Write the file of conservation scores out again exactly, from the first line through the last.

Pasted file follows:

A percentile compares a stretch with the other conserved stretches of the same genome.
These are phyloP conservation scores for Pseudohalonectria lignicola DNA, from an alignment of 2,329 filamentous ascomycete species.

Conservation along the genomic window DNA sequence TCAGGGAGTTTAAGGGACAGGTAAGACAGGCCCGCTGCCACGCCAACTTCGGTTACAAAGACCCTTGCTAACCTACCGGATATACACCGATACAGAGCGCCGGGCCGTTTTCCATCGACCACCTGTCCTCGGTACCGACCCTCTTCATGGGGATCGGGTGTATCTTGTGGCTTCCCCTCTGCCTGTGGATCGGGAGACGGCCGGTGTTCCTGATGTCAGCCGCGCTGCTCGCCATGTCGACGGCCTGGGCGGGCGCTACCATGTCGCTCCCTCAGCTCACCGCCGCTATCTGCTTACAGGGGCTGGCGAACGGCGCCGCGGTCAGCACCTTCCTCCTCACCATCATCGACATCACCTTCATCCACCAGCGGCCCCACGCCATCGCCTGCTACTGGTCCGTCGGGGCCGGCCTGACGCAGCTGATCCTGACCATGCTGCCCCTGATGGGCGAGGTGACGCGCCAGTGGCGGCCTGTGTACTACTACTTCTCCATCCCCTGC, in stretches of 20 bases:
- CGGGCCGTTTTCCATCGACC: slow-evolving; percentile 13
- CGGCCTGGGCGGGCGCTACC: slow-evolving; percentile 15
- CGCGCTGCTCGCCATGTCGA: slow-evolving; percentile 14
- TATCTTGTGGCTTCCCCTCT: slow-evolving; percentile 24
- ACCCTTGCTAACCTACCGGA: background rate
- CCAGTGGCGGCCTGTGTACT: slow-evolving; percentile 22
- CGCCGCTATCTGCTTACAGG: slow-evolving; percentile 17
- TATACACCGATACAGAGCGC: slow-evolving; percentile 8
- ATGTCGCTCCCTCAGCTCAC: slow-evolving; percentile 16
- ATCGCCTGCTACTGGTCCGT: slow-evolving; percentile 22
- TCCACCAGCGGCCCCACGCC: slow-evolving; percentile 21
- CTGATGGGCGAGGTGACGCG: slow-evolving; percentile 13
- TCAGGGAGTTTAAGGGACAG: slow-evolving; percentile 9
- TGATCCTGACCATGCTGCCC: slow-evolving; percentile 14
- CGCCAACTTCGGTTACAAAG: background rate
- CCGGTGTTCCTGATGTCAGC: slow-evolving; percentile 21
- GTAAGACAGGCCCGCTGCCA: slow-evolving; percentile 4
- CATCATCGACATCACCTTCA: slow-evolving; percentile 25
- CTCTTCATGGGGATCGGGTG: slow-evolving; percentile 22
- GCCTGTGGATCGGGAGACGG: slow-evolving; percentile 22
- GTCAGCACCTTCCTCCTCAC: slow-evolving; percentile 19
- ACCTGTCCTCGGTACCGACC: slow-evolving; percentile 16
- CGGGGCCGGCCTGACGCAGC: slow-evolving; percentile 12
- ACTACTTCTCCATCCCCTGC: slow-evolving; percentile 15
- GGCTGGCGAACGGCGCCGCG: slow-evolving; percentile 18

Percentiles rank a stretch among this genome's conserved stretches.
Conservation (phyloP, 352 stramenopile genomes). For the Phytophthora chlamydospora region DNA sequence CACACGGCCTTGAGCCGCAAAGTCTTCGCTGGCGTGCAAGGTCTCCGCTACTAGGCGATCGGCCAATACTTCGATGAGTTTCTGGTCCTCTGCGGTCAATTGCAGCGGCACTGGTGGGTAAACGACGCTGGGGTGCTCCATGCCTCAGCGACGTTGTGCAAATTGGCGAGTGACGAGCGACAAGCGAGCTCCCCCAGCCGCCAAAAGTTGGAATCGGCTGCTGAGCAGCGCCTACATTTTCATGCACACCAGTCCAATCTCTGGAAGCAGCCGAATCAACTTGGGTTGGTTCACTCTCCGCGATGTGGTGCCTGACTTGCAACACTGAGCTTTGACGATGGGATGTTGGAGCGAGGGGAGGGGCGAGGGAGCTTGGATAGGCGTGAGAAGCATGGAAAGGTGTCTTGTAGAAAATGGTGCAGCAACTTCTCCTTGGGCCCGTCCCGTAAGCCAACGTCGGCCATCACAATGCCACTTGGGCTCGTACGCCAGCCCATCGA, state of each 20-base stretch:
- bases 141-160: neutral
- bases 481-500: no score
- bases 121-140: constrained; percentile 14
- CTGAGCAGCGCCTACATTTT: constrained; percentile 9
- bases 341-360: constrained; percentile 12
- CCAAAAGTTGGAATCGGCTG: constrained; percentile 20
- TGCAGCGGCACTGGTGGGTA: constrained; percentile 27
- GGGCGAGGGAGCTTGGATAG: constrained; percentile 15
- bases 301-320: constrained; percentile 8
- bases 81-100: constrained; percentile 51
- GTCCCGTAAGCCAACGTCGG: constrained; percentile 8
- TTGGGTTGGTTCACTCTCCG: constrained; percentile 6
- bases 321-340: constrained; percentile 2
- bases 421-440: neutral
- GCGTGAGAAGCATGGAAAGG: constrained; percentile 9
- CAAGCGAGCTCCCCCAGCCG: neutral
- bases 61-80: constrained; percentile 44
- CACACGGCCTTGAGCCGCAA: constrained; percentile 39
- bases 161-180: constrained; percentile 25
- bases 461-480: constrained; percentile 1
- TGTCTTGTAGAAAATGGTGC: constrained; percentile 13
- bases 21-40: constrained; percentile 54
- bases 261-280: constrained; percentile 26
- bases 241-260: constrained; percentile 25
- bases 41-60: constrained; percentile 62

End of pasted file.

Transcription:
A percentile compares a stretch with the other conserved stretches of the same genome.
These are phyloP conservation scores for Pseudohalonectria lignicola DNA, from an alignment of 2,329 filamentous ascomycete species.

Conservation along the genomic window DNA sequence TCAGGGAGTTTAAGGGACAGGTAAGACAGGCCCGCTGCCACGCCAACTTCGGTTACAAAGACCCTTGCTAACCTACCGGATATACACCGATACAGAGCGCCGGGCCGTTTTCCATCGACCACCTGTCCTCGGTACCGACCCTCTTCATGGGGATCGGGTGTATCTTGTGGCTTCCCCTCTGCCTGTGGATCGGGAGACGGCCGGTGTTCCTGATGTCAGCCGCGCTGCTCGCCATGTCGACGGCCTGGGCGGGCGCTACCATGTCGCTCCCTCAGCTCACCGCCGCTATCTGCTTACAGGGGCTGGCGAACGGCGCCGCGGTCAGCACCTTCCTCCTCACCATCATCGACATCACCTTCATCCACCAGCGGCCCCACGCCATCGCCTGCTACTGGTCCGTCGGGGCCGGCCTGACGCAGCTGATCCTGACCATGCTGCCCCTGATGGGCGAGGTGACGCGCCAGTGGCGGCCTGTGTACTACTACTTCTCCATCCCCTGC, in stretches of 20 bases:
- CGGGCCGTTTTCCATCGACC: slow-evolving; percentile 13
- CGGCCTGGGCGGGCGCTACC: slow-evolving; percentile 15
- CGCGCTGCTCGCCATGTCGA: slow-evolving; percentile 14
- TATCTTGTGGCTTCCCCTCT: slow-evolving; percentile 24
- ACCCTTGCTAACCTACCGGA: background rate
- CCAGTGGCGGCCTGTGTACT: slow-evolving; percentile 22
- CGCCGCTATCTGCTTACAGG: slow-evolving; percentile 17
- TATACACCGATACAGAGCGC: slow-evolving; percentile 8
- ATGTCGCTCCCTCAGCTCAC: slow-evolving; percentile 16
- ATCGCCTGCTACTGGTCCGT: slow-evolving; percentile 22
- TCCACCAGCGGCCCCACGCC: slow-evolving; percentile 21
- CTGATGGGCGAGGTGACGCG: slow-evolving; percentile 13
- TCAGGGAGTTTAAGGGACAG: slow-evolving; percentile 9
- TGATCCTGACCATGCTGCCC: slow-evolving; percentile 14
- CGCCAACTTCGGTTACAAAG: background rate
- CCGGTGTTCCTGATGTCAGC: slow-evolving; percentile 21
- GTAAGACAGGCCCGCTGCCA: slow-evolving; percentile 4
- CATCATCGACATCACCTTCA: slow-evolving; percentile 25
- CTCTTCATGGGGATCGGGTG: slow-evolving; percentile 22
- GCCTGTGGATCGGGAGACGG: slow-evolving; percentile 22
- GTCAGCACCTTCCTCCTCAC: slow-evolving; percentile 19
- ACCTGTCCTCGGTACCGACC: slow-evolving; percentile 16
- CGGGGCCGGCCTGACGCAGC: slow-evolving; percentile 12
- ACTACTTCTCCATCCCCTGC: slow-evolving; percentile 15
- GGCTGGCGAACGGCGCCGCG: slow-evolving; percentile 18

Percentiles rank a stretch among this genome's conserved stretches.
Conservation (phyloP, 352 stramenopile genomes). For the Phytophthora chlamydospora region DNA sequence CACACGGCCTTGAGCCGCAAAGTCTTCGCTGGCGTGCAAGGTCTCCGCTACTAGGCGATCGGCCAATACTTCGATGAGTTTCTGGTCCTCTGCGGTCAATTGCAGCGGCACTGGTGGGTAAACGACGCTGGGGTGCTCCATGCCTCAGCGACGTTGTGCAAATTGGCGAGTGACGAGCGACAAGCGAGCTCCCCCAGCCGCCAAAAGTTGGAATCGGCTGCTGAGCAGCGCCTACATTTTCATGCACACCAGTCCAATCTCTGGAAGCAGCCGAATCAACTTGGGTTGGTTCACTCTCCGCGATGTGGTGCCTGACTTGCAACACTGAGCTTTGACGATGGGATGTTGGAGCGAGGGGAGGGGCGAGGGAGCTTGGATAGGCGTGAGAAGCATGGAAAGGTGTCTTGTAGAAAATGGTGCAGCAACTTCTCCTTGGGCCCGTCCCGTAAGCCAACGTCGGCCATCACAATGCCACTTGGGCTCGTACGCCAGCCCATCGA, state of each 20-base stretch:
- bases 141-160: neutral
- bases 481-500: no score
- bases 121-140: constrained; percentile 14
- CTGAGCAGCGCCTACATTTT: constrained; percentile 9
- bases 341-360: constrained; percentile 12
- CCAAAAGTTGGAATCGGCTG: constrained; percentile 20
- TGCAGCGGCACTGGTGGGTA: constrained; percentile 27
- GGGCGAGGGAGCTTGGATAG: constrained; percentile 15
- bases 301-320: constrained; percentile 8
- bases 81-100: constrained; percentile 51
- GTCCCGTAAGCCAACGTCGG: constrained; percentile 8
- TTGGGTTGGTTCACTCTCCG: constrained; percentile 6
- bases 321-340: constrained; percentile 2
- bases 421-440: neutral
- GCGTGAGAAGCATGGAAAGG: constrained; percentile 9
- CAAGCGAGCTCCCCCAGCCG: neutral
- bases 61-80: constrained; percentile 44
- CACACGGCCTTGAGCCGCAA: constrained; percentile 39
- bases 161-180: constrained; percentile 25
- bases 461-480: constrained; percentile 1
- TGTCTTGTAGAAAATGGTGC: constrained; percentile 13
- bases 21-40: constrained; percentile 54
- bases 261-280: constrained; percentile 26
- bases 241-260: constrained; percentile 25
- bases 41-60: constrained; percentile 62